For every field, you can add an operator to match the content of that field in a particular way.
The currently supported operators are:
- match – Optimized for returning most relevant results and applies common text matching techniques. It works on searchable string fields, which are fields that should contain large chunks of text. It returns more relevant results than
containsand returns more results in general, which offers a better user experience for site visitors. Optimizely recommends the
matchoperator as a default operator for site search.
- contains – Performs full-text search on a word or phrase, with support for language stemming when you add the the locale parameter. It matches on terms that are tokenized by word boundaries according to UAX #29: Unicode Text Segmentation. This means that when matching on a term with a leading or trailing punctuation character in a term, these characters are ignored. It is the recommended operator when doing full-text search.
- eq – Matches an exact literal value, but the value is case-insensitive but results matching case are ranked higher.
- notEq – Retrieves results not matching with an exact literal (but case-insensitive) value.
- gt – Retrieves results with matches that have a value which is greater than the value.
- gte – Retrieves results with matches that have a value which is greater than or equal to the value.
- lt – Retrieves results with matches that have a value which is less than the value.
- lte – Retrieves results with matches that have a value which is less than or equal to to the value.
- exist – Matches results that have this field with a value.
- startsWith – Retrieves matches that start with a certain value (prefix). It is case-insensitive.
startsWith: "eng"will match with "English" or "english", but also "engineering".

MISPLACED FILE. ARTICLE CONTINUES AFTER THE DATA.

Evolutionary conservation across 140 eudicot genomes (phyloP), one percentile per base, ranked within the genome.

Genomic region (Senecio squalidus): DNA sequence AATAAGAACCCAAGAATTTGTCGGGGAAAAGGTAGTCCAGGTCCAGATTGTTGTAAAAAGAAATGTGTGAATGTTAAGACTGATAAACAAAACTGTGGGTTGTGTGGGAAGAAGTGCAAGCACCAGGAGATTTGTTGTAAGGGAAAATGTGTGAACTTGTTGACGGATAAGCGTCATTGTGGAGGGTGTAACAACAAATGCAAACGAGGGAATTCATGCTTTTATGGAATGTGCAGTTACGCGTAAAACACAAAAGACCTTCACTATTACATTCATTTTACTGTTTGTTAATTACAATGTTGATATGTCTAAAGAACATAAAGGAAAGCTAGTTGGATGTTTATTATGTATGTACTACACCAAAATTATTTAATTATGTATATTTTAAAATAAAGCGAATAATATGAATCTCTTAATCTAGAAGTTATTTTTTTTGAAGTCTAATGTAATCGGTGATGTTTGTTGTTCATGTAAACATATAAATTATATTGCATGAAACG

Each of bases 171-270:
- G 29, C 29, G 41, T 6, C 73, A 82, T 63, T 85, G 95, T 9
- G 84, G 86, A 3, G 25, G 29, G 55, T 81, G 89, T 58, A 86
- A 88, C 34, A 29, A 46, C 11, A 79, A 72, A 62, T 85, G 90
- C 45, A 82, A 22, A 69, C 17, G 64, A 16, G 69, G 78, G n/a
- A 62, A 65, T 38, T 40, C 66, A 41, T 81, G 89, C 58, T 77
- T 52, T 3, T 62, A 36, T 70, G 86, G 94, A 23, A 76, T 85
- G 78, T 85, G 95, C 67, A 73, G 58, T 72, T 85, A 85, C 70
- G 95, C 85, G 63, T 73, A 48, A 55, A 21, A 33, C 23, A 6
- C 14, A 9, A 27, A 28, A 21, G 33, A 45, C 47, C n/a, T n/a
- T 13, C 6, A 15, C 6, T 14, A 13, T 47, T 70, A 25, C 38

- endsWith – Retrieves matches that end with a certain value (suffix). It is case-insensitive.
endsWith: "lish"will match with "English" or "bullish".
- in – Matches with one or more exact literal (case-sensitive) values in a list.
in: ["word1", "word2", "this is a phrase"]
- notIn – Returns results that do not match with one or more exact literal (case-sensitive) values in a list.
notIn: ["word1", "word2", "this is a phrase"]
- like – Matches substrings with wildcard support. Example: % to match on 0 or more characters, _ to match on any character.
Important notes on leading wildcards
For fields with the type
SearchableStringFilterInput, leading wildcards only match on the whole value (alphanumeric string or single token) when wrapped with both a leading and trailing % character, so it will not match on a prefix within a word. Leading with only wildcards is not supported at the beginning of a whole value (like single word and sentence) and will result in an error. However, leading wildcards are supported for words within a sentence, just not a phrase.
like: "%app%"will only match with whole words like "app", "applications", "apple", "apples", and so on. It will also match a phrase like "Optimizely apps are most awesome!".
like: "Course %ollaboration Mad% Simple"is an example of a sentence with a leading wildcard for a word within it, and will match on "Course Collaboration Made Simple".
like: "%ears"is a leading wildcard with a single word and will result in an error.
like: "%Course Collaboration Mad% Simple"is a sentence starting with a leading wildcard and will result in an error.
like: "%_ourse %ollaboration Mad% Simple%"is a phrase containing a leading wildcard in a word and will result in an error.
For fields with the type StringFilterInput, matching (on a substring) with a leading wildcard is supported.
like: "%pp%"will also match on "app", "applications", "whopper", and so on.
like: "%ears"will match on "ears", "bears", "years", and so on.
Updated about 2 months ago